Second, I'm neither a fan nor a hater of Blizzard. Blizzard often sticks to safe rather than unique features, but it also makes games for the masses, which is great because I love to drag my friends into my games. But a game that attracts everyone also attracts the kind of people I don't want to play with.
So why should I -- or you -- play Heroes of the Storm?
Once you're in-game, you'll start to see how HotS is different from other MOBAs. First, there's no item shop in-game, just a real-cash or in-game currency shop for heroes/skins. Instead, there are "talents" you choose at certain levels within the match, and you unlock additional levels (for specific heroes) at the end of the match to open even more talent options. Player levels unlock content such as dailies and hero rotation slots.
Next, "Jungling" is almost gone. That is, there is a jungle, but you're not running around grabbing power ups, just killing mobs that will then run down the lane at your opponents. The tutorial revealed this by asking me to help "persuade" some "mercenaries" (as these units are called) to join my side. While some characters are supposedly better at this than others, the work felt rather quick and easy.
Each map has side missions or "quests." Most are similar: Go to an area and kill something or take it before the other players. If you've played certain modes in Prime World, for example, you'll have an idea of how important these missions are. Ignoring them is a really bad idea, and they're a nice break from the usual laning game you see when jungling is reduced too much.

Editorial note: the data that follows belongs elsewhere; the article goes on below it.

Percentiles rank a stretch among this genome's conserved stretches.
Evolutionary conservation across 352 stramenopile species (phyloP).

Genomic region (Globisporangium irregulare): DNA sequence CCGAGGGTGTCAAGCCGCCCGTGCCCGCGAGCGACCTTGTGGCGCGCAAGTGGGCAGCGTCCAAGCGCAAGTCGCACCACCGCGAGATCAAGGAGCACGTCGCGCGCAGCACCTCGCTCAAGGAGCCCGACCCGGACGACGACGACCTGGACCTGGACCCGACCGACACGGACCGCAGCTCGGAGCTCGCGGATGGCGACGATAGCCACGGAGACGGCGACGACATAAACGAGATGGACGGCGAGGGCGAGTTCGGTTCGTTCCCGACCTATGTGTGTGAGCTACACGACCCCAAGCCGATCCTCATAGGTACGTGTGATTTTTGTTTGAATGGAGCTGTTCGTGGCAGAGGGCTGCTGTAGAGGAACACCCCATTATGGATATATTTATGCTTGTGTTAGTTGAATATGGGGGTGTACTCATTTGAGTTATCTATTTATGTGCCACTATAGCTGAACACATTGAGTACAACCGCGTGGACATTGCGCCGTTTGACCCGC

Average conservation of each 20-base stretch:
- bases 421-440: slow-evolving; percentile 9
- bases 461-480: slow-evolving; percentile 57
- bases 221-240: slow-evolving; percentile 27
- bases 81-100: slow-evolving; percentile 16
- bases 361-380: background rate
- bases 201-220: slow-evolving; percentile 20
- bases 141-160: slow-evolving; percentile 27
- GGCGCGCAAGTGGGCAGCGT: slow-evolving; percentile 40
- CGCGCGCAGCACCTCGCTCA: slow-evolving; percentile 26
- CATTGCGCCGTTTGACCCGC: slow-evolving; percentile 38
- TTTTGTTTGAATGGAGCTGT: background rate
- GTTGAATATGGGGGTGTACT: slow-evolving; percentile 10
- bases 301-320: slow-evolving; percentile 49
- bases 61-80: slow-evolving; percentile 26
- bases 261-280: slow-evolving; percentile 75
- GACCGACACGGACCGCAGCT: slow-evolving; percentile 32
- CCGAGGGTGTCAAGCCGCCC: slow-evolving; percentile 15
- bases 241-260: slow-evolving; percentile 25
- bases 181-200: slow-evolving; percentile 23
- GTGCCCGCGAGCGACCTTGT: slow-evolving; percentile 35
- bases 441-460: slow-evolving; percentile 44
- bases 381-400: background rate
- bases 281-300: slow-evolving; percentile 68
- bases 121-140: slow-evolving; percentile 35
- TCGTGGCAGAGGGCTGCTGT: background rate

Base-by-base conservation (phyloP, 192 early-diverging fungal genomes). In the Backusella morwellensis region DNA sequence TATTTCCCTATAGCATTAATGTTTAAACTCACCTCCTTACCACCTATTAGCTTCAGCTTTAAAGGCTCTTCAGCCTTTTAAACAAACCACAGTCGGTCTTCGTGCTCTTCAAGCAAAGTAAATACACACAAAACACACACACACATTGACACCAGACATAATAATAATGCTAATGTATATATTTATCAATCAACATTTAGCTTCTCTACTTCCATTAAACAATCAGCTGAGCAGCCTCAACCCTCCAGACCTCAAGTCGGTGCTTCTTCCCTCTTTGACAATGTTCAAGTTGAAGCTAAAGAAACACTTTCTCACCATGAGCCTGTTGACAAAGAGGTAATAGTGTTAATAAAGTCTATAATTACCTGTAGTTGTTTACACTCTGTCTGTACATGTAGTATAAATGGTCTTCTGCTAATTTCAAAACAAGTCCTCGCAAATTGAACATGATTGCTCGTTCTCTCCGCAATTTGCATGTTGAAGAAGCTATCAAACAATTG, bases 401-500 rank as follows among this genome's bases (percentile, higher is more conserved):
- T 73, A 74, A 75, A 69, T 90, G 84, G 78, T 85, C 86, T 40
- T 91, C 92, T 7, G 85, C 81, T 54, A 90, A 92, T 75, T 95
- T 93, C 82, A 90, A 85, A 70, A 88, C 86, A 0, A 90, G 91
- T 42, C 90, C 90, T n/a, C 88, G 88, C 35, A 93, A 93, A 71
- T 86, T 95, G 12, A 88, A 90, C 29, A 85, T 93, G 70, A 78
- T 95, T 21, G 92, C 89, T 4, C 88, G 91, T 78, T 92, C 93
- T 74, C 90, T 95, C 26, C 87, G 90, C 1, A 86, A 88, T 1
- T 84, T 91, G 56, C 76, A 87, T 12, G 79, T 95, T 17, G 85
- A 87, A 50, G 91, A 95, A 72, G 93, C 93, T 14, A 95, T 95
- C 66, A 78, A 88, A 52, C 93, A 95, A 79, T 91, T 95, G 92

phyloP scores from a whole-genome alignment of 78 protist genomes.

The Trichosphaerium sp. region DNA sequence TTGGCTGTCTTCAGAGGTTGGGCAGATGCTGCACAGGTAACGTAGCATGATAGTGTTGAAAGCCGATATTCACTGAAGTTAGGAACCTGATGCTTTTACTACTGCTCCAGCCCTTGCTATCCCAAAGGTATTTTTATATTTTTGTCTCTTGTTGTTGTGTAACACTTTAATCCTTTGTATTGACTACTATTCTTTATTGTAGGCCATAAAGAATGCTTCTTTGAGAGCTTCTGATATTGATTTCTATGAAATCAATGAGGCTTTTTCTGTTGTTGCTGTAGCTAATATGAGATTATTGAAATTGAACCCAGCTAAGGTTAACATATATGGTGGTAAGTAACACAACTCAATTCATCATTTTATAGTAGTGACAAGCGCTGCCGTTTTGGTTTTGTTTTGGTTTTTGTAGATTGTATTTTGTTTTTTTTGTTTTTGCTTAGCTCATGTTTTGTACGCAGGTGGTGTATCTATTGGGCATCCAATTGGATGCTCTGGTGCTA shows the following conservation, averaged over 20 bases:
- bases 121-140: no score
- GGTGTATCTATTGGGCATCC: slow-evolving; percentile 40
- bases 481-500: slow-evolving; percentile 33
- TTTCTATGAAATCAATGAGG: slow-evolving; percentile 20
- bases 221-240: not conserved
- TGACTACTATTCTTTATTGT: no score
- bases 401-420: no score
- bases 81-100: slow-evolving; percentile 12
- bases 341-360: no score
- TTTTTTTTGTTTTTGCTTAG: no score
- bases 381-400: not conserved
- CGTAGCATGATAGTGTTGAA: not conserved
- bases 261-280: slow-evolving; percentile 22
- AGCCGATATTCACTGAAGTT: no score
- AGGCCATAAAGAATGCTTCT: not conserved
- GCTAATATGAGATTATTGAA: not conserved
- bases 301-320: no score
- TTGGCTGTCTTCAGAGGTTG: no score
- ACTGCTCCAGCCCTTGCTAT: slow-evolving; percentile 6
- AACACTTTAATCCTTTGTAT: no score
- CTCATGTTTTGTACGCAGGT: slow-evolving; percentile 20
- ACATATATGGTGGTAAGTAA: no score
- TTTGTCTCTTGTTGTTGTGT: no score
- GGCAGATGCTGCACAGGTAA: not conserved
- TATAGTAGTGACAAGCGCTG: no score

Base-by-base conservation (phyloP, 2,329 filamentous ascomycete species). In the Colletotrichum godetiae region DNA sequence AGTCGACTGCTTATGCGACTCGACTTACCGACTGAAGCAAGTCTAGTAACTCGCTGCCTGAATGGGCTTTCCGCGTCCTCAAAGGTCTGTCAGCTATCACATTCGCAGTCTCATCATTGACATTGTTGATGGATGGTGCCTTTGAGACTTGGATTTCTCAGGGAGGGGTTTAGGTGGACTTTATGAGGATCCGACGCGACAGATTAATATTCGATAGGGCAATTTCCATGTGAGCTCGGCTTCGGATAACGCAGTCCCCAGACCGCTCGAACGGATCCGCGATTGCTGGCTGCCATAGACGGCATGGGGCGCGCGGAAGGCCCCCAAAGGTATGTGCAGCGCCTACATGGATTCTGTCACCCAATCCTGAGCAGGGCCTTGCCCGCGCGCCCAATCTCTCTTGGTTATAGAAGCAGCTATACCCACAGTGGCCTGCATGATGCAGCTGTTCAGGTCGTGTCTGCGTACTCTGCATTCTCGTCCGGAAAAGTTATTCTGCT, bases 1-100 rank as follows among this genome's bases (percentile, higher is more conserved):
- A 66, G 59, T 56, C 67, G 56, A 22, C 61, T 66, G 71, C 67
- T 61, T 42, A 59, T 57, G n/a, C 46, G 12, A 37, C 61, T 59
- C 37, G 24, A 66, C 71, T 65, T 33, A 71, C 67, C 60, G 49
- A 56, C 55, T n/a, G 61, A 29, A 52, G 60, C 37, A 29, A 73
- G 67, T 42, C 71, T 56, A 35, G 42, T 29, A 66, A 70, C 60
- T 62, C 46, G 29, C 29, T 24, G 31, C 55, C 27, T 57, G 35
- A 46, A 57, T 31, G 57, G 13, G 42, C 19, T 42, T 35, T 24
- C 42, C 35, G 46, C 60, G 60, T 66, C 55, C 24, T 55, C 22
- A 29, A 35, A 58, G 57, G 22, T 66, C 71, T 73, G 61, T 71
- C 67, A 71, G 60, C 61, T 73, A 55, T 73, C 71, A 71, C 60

Understandably, co-op mode, which is like PvE, appears less popular. My queue was about 3 minutes on a Friday evening; an hour later, PvP Versus mode had a wait of less than 2 minutes. Queue times have been about the same other times I've played. Matches tend to last about 40 minutes, which is shorter than most League of Legends matches, but maybe a bit too long for people I'd normally introduce to a new MOBA. Custom and ranked games aren't currently open for testing.
And as I've come to expect, Blizzard knows how to dangle a carrot in HotS. Leveling up heroes unlocks new skins and color variants. The game has daily quests that often challenge the player to try different roles, like playing three games as a support class, but the toxic players in general chat can be a deterrent to experimentation. For example, I've been playing Uther, a support class, and get tons of harassment from people demanding heals (sound familiar MMO fans?). Maybe it's because it's a MOBA, but again, this is why I often avoid Blizzard games.
Overall, Heroes of the Storm is exactly what I'd expect from Blizzard. Gameplay mechanics that are normally challenging (like jungling) or time consuming (like item shopping) are simplified, streamlined, or removed. Instead, Blizz hones the barest essentials of the genre in a way that more casual players can appreciate it. If that's what you're looking for, Heroes of the Storm may turn you to the MOBA side.
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